So you want to be a future Blue Devil? Well, you’ve come to the right place. In this article I’ll be explaining the ACT scores earned by students accepted to Duke, and how you can improve your odds overall.
Just started considering Duke University as your home for the next four years? Well, Duke is located in Durham, North Carolina. Its history going back to 1838, Duke currently offers fifty majors and fifty-two minors to its undergraduate class. And what a class it is! For the Class of 2019, only 11.4% of applicants were accepted.
What’s the ACT Competition?
- For Duke’s Arts and Sciences program, the middle 50% of ACT scores for accepted students was 31-34.
- For Duke’s Engineering program, the middle 50% of ACT scores for accepted students was 33-35.
That’s not to say that students with lower ACT scores aren’t accepted. Duke, like other selective schools, considers the ‘whole student’ in its admissions process. Even so, a high ACT score is something you can’t afford to lack if Duke is your first choice.
Upping Your ACT Game
If your composite score rests somewhere below a 31, make that (and not perfection) your goal. Focus on the two tests in the ACT where you made your lowest scores. Doing this, rather than trying to improve on all four tests, will be a better use of your study time.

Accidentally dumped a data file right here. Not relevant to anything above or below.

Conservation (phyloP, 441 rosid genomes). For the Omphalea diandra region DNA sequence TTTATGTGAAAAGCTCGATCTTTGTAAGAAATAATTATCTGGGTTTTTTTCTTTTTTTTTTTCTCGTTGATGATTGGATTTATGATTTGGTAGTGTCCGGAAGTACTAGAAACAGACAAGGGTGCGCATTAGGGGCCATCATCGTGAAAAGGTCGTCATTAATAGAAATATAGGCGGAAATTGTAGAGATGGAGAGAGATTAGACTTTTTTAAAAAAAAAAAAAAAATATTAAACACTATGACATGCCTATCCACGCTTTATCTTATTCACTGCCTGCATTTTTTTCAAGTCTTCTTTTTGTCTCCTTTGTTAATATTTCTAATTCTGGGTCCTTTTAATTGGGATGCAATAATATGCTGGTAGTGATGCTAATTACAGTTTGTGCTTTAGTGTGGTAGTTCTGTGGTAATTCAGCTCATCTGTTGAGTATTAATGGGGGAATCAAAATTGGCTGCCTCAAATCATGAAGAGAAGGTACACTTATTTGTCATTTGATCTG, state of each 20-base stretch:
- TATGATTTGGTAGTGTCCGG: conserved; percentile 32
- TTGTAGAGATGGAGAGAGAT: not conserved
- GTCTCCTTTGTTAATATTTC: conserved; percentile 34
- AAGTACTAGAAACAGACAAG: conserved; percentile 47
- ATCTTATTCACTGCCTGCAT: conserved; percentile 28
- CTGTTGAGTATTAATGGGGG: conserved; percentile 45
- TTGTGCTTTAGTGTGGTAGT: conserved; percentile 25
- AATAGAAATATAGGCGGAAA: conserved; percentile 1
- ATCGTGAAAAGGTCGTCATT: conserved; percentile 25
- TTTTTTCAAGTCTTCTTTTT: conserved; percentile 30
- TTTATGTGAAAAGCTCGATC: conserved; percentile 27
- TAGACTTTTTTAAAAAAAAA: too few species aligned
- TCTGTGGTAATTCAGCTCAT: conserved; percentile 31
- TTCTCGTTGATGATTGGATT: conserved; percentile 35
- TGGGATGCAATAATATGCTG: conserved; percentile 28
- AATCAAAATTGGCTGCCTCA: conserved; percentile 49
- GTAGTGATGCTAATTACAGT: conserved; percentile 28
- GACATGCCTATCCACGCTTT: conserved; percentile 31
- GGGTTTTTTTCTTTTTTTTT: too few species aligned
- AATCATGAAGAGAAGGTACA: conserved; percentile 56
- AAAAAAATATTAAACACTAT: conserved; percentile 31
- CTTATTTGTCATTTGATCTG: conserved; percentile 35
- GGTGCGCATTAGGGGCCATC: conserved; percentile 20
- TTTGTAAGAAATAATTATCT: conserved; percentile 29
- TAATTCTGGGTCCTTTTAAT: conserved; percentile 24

If you’ve taken the ACT for the final time, and your score still isn’t what you’d like it to be, it’s time to focus other areas that would make you attractive to Duke’s admissions counselors.
Shining in Other Areas
No one’s perfect, and as we can infer from Duke’s admissions statistics, even perfect students don’t always get into Duke. Let’s make the best of an imperfect situation, shall we?
You may not be able to go back in time and change your grades from freshman year, but there are two things you do have control over: letters of recommendation and admissions essays. For the former, pick a teacher that knows you well and write them a note explaining why you think you’d be great at Duke. Buttering him/her up with compliments doesn’t hurt, either. Also, don’t forget a stamped envelopes if your teacher wants to send their letter the old fashioned way. Trust me, you don’t want to make Mrs. Jones shell out 49 cents for postage.
As for admissions essays, this is your only real chance to introduce yourself, so use it wisely. Have a friend/parent/teacher/anyone who’s better at writing than you give it a once over before you send it in. It’s that important.
Whether or not your ACT score reaches perfection, a well manicured application package can still result in getting a ‘fat envelope’ from Duke University. Good luck, and start learning about why North Carolina’s barbecue is superior to all others.